Uzbekistan: Second Karakalpakstan trial nears end amid general indifference
Fully 39 people are on trial. Prosecutors are asking for prison sentences of up to 12 years.
Another trial in Uzbekistan for people accused by the state of either inciting or participating in deadly unrest in the autonomous republic of Karakalpakstan last July is nearing its close and is likely, once again, to end up with stiff sentences for many of the defendants.
While the first trial, which ended in late January with all 22 defendants being found guilty, earned some domestic media attention, these proceedings have gone largely unnoticed.
Last week, prosecutors asked the court in Bukhara to sentence another 39 people to various punishments, ranging from 12 years in prison to limited freedom. All were arrested following mass disturbances stemming from discontent over plans to amend the constitution in such a way as to further dilute Karakalpak autonomy. The authorities claim demonstrators initiated the violence, while others, including local activists who have spoken to Eurasianet on condition of anonymity, insist the bloodshed was the result of a heavy-handed crackdown.
No date has been publicly announced for when the sentencing will take place.
Charges against the defendants include vandalism, robbery, rioting and producing or disseminating materials perceived as containing a threat to public order.
Some of the specific accusations are striking. Oralbai Dosnazarov, 46, a lawyer from the city of Nukus, Karakalpakstan’s capital, is accused of holding a meeting with fellow lawyers to discuss their unhappiness with the proposed changes to the constitution. Prosecutors have further maintained that Dosnazarov incited a crowd of people to protest when the main defendant in the first Karakalpakstan trial, Dauletmurat Tazhimuratov, who is now a few weeks into a 16-year prison sentence, was arrested in the early stages of the unrest.
Prosecutors want a 12-year sentence for Dosnazarov. They want the same punishment for Omirbek Kurbanov, a businessman charged with disseminating video footage that prosecutors say incited people to riot and take an active part in protests.
Dauranbek Ramanov, 27, an assistant to Tazhimuratov, and Sharapat Ashirbekov, who has been identified as the administrator of a YouTube channel in Tazhimuratov’s name, are both facing more than 10 years in prison.
Also on trial are two journalists: Abdimalik Khozhanazarov, 49, the chief editor of a local newspaper called El Khyzmetinde (At the service of the people), and Yesimkan Kanatov, 42, a reporter for a local outlet called Ishonch (Trust). Kanatov earlier worked for state-run news agency UzA.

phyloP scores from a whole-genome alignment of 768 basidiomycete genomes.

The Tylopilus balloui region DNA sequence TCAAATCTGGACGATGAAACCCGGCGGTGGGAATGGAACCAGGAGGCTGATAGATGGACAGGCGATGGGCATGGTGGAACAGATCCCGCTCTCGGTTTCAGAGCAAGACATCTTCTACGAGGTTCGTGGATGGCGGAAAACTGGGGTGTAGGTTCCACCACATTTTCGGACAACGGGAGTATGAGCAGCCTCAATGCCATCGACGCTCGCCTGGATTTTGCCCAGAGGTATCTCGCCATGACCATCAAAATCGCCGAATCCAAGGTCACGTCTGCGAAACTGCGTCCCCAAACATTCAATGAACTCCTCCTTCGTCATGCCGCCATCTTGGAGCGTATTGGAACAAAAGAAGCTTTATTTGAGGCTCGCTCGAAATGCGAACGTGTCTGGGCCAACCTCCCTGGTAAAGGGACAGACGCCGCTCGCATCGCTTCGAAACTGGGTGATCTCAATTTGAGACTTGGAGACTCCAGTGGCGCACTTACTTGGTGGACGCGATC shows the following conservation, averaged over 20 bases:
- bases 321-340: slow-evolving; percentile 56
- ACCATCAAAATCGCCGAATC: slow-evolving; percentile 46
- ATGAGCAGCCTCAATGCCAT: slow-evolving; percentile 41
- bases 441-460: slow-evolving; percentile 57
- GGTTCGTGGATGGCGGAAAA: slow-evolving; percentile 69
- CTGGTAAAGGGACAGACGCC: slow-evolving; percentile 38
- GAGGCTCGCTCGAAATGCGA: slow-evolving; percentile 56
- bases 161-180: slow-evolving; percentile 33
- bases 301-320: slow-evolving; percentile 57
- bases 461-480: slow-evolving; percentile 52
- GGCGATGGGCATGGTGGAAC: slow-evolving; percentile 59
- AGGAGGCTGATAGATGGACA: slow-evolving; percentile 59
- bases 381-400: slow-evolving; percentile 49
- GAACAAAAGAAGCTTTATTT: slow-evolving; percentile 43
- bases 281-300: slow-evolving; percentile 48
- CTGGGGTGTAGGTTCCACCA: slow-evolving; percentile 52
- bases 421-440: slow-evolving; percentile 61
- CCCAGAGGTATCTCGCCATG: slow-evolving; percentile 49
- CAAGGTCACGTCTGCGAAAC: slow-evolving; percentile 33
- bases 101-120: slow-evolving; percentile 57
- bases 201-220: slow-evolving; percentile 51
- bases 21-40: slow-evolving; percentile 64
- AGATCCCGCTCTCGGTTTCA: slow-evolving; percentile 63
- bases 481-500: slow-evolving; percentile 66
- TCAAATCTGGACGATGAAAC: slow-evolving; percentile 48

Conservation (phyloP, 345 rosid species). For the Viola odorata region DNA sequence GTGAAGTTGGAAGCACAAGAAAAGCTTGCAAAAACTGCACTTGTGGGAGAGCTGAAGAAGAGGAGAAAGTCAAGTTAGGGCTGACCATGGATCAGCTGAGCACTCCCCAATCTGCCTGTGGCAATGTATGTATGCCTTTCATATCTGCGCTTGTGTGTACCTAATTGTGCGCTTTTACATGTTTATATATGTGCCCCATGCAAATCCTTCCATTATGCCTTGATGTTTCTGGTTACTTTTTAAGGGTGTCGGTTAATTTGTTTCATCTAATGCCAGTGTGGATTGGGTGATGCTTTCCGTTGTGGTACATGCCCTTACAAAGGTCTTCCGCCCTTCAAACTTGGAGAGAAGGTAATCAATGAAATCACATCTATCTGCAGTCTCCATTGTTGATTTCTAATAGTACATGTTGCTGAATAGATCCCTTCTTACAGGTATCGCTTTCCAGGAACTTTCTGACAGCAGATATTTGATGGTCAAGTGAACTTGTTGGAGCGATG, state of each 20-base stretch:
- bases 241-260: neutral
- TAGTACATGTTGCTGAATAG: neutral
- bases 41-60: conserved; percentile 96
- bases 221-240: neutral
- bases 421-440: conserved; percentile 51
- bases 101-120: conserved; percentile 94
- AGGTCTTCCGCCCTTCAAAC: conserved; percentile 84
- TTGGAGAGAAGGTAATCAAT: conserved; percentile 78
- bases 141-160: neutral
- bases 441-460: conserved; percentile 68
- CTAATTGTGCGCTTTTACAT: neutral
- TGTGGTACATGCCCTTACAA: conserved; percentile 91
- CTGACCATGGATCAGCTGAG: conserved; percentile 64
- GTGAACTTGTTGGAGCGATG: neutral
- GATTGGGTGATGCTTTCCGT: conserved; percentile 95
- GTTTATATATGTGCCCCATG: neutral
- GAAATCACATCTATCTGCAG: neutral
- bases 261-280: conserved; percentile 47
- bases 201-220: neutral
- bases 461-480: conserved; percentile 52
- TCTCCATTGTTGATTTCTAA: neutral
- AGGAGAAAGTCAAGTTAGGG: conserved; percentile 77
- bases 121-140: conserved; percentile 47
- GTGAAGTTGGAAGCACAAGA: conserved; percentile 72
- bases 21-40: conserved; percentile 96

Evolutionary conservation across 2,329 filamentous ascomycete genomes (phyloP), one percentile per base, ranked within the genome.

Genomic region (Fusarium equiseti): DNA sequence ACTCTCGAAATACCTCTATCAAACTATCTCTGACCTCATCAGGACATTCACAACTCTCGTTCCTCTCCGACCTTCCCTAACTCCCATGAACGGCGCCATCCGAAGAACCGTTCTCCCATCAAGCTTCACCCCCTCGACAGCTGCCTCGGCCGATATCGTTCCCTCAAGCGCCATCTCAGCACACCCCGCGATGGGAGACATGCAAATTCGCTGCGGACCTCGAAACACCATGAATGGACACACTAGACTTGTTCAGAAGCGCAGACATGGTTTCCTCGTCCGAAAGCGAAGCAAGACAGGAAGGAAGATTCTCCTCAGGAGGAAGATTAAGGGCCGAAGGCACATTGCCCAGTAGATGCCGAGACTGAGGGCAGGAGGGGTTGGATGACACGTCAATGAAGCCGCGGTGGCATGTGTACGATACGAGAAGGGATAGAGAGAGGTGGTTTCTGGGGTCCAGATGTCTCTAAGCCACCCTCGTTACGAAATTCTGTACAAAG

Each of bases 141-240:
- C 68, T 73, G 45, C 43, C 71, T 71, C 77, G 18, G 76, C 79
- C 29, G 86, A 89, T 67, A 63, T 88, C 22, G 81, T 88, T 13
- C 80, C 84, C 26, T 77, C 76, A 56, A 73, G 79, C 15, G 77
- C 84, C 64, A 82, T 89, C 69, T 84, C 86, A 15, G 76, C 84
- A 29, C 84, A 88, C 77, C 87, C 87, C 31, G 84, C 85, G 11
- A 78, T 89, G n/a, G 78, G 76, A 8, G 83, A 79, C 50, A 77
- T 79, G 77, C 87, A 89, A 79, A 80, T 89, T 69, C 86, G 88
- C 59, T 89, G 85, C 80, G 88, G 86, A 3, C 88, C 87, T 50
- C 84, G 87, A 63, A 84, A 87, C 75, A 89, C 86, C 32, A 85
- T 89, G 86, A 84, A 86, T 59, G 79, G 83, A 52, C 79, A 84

Prosecutors have asked Dauletbai Razov, the judge presiding over the trial, to sentence both men to seven years in prison for publishing articles “based on ideas of separatism” and active participation in the riot.
This trial, like the one that preceded it, has taken place in Bukhara, a city located almost 600 kilometers from the site where the events took place and where relatives of the defendants live. Officials have said this decision was made necessary by construction work at court facilities in Nukus.
Tazhimuratov, the main figure in the first trial, has signaled he intends to mount a legal fightback. His brother, Rinat, has reportedly said an appeal has been filed with the Supreme Court to argue the case that Tazhimuratov was not pursuing the “overthrow the constitutional order,” as maintained by prosecutors.
Following news of that appeal being mounted, Tazhimuratov’s sister, Mariya, recorded a live stream claiming that relatives of the imprisoned activist were being harassed by the security services in reprisal for speaking out. In a short YouTube livestream uploaded by Kazakh activist Galym Ageleuov, she addresses Uzbek President Shavkat Mirziyoyev and pleads with him to intervene and stop her other brothers from being summoned for daily interrogations.
“Dear president … you said that the trial and the investigations would be fair, but that has not been the case,” she says.
Fully 21 people died as a result of the turmoil on July 1-2. Four among those killed were law enforcement officers. The circumstances that led to the 17 civilian fatalities is shrouded in mystery. Copious photographic evidence shows people bearing catastrophic wounds that look to be the result of the deployment of live rounds and explosive material.
Human Rights Watch studied videos and photos showing 38 people who had been killed or injured during the unrest and found that “14 of them apparently suffered injuries highly consistent with explosive trauma, including penetrating lacerations and losing large portions of flesh.”
No police or National Guard officers are yet known to have been investigated for how they acted in quashing the Nukus protests.
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